In the US, the two most fundamental documents of a business are generically called the “Articles” and the “Bylaws.”
If you register your business in Florida, the State Department will automatically generate Articles based on the information you provide through the registration process. After all, the Articles are simply the most basic information about the company. Your company’s Articles will be available for download on the Department of State’s website.
Do not be confused by the title “Articles of Incorporation” versus “Articles of Organization.” The difference is merely due to the form of the company. Only corporations can “incorporate.” So, if you create an LLC, for example, your document will be called “Articles of Organization.” It’s the same thing, though.
Similarly, the actual title of this document will vary depending upon the form of your company:
- Operating Agreement
- Shareholder Agreement
- Corporation Charter
- Partnership Agreement
These are just different names for document that contains the details of your company’s governing rules. This document is not generated automatically by the State Department, nor does it appear on the State Department’s website.
The bylaws will generally be prepared by an attorney. Because bylaws are not required by the State Department, so business owners do not bother with them. This, however, is a terrible idea.
If the company has partners or investors, then operating without bylaws is like jumping out of a plane without a parachute. And, as a more immediate matter, all banks I know of require a copy of the bylaws in order to open a company bank account.
This is not the place to get into taxation issues, such as whether the company will be “pass through,” taxed as a partnership, S-corp, C-corp, etc. That is a discussion to be had with your tax attorney or accountant. Moreover, there is no need to make those decisions at this point in the process. First, just get the company registered with the State Department.
If nobody associated with the company has a Social Security Number or ITIN, then the application for an EIN cannot be done online. That is a bit unfortunate because applying by fax or mail can take much longer.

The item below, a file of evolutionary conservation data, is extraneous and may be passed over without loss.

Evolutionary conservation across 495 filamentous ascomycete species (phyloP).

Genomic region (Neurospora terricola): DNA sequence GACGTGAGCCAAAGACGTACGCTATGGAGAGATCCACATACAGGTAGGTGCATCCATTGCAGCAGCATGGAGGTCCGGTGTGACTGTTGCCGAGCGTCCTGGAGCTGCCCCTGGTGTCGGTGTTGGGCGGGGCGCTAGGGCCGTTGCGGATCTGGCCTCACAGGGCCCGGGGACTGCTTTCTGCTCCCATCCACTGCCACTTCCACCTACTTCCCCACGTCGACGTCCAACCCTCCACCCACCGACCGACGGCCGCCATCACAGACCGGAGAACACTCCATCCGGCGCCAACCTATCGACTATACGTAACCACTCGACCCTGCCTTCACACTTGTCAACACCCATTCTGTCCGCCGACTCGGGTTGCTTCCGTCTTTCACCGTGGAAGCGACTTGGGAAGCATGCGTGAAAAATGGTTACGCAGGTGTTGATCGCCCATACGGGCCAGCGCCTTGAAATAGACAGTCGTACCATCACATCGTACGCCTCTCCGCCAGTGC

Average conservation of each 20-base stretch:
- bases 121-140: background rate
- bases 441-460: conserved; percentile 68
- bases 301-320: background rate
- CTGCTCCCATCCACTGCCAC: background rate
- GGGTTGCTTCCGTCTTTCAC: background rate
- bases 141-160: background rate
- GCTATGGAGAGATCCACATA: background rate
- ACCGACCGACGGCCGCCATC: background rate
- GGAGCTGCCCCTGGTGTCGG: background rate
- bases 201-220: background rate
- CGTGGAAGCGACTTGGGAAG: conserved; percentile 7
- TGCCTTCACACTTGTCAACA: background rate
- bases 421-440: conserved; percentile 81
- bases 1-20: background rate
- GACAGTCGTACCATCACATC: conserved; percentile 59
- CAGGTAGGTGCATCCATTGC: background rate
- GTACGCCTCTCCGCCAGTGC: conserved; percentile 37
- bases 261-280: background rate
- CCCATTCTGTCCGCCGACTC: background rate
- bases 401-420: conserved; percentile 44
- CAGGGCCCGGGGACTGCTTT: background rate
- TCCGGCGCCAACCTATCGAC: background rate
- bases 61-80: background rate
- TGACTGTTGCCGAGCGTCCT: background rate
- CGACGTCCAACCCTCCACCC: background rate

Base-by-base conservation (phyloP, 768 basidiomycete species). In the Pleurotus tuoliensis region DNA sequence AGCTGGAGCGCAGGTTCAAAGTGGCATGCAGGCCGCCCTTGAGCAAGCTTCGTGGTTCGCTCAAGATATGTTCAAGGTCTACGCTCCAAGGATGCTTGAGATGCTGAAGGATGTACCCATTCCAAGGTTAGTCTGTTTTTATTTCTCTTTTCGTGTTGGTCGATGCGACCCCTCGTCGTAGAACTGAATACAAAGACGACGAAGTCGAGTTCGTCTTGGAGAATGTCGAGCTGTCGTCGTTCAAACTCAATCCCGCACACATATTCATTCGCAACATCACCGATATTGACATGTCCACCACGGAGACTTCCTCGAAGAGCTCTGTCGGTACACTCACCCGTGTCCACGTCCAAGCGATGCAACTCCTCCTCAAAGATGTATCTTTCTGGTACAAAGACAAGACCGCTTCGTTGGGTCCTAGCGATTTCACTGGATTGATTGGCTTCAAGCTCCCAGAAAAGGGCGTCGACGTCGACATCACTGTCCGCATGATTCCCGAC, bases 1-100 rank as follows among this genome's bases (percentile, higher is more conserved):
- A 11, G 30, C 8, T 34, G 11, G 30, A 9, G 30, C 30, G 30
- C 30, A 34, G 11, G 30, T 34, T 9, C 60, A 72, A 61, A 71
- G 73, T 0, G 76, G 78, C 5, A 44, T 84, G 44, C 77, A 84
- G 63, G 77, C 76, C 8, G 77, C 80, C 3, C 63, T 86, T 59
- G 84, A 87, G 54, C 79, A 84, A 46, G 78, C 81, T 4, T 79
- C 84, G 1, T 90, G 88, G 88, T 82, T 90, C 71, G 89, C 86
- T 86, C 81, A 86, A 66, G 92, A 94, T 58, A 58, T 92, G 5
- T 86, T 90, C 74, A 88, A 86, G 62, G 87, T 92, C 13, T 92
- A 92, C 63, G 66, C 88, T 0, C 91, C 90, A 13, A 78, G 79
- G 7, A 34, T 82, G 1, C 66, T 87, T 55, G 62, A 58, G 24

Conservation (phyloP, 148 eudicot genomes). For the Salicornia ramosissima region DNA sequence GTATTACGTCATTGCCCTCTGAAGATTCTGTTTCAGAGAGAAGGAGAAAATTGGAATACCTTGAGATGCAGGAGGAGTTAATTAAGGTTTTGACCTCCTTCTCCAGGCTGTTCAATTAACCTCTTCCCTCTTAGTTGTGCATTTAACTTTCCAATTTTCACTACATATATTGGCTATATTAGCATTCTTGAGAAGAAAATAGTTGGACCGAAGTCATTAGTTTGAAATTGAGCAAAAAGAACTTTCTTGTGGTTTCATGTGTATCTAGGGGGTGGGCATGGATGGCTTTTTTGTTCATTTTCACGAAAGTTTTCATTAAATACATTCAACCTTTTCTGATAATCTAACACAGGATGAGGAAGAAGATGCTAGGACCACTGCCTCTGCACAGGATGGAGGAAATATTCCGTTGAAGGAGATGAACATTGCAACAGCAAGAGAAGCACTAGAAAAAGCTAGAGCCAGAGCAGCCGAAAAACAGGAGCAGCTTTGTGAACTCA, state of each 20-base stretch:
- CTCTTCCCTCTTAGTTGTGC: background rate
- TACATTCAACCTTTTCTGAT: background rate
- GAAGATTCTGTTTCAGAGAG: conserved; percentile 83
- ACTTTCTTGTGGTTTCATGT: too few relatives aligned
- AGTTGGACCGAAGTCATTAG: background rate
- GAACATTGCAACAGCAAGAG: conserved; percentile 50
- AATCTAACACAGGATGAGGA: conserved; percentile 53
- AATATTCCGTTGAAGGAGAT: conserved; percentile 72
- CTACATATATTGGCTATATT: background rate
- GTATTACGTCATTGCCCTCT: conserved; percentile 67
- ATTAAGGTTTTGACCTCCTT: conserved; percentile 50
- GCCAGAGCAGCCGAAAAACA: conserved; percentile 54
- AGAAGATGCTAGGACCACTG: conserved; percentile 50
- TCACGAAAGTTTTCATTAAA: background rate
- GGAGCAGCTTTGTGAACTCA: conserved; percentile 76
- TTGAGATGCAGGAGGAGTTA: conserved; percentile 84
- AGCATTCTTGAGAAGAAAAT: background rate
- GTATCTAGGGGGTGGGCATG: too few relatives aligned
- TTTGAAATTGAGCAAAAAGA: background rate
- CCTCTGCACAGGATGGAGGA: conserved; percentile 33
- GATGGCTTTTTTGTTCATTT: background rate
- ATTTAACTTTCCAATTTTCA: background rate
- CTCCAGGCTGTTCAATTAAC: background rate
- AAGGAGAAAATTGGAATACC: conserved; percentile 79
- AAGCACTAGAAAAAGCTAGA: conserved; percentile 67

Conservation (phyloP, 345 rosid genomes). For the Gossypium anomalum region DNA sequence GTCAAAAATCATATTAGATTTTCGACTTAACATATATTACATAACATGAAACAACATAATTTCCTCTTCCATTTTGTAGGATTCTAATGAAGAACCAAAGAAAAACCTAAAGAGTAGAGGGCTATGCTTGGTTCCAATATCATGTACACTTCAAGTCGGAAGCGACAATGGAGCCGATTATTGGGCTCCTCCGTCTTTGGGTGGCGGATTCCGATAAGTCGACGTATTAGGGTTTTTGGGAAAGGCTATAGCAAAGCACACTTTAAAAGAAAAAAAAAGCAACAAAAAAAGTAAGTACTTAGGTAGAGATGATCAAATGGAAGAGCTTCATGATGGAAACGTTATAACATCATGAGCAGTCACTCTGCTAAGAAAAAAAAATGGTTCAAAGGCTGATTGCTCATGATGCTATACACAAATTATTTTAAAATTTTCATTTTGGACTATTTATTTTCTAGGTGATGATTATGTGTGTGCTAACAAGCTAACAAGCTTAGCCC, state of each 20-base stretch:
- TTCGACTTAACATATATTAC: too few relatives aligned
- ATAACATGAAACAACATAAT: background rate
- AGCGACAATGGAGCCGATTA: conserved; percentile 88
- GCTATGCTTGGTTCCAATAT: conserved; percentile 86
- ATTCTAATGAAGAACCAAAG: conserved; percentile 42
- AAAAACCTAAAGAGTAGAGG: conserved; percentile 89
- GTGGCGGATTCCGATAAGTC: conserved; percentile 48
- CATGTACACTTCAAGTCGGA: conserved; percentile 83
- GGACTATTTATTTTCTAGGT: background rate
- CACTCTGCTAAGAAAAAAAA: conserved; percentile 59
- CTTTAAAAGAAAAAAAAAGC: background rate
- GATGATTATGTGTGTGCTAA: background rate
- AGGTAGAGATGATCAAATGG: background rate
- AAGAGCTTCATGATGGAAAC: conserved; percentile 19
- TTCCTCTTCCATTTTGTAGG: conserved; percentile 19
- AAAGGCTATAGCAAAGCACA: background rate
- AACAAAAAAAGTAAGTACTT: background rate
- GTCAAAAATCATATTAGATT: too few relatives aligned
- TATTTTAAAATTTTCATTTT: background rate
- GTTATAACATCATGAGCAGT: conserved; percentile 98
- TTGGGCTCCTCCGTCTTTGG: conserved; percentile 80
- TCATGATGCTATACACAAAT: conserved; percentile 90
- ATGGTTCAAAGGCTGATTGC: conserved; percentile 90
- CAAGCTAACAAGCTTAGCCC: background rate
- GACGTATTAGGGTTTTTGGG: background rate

From a legal point of view, there is no urgency to get the EIN. As long as the company has a taxpayer number by the time it is ready to file a tax return, you will be fine. However, most companies need a bank account sooner rather than later. And, all banks I have seen require an EIN in order to open a business account.
Local Business License
Rather annoyingly, most cities and counties in Florida use alternate terms for describing a business or occupational license. Some municipalities in our area use the term “Tax Receipt.” Just the same, if you call or go to the website, you can get the information you need by asking for a “business license.” Everyone knows what you mean. It is a small fee you will need to pay the local municipality(s) where your business is located.
Do be aware that you will probably need to pay a separate fee to both the city and the county where your business has its address.
With just the items listed above, you will have the basics in place to start a business in Florida. Obviously, if your particular business requires licenses or permits, those are separate matters you will need to address in order to legally operate your business.
There are some strategic decisions to be made along the way, which are more difficult to address in a generic article. That is why you should always consult an attorney along the way. You will find additional information here describing some of the key considerations.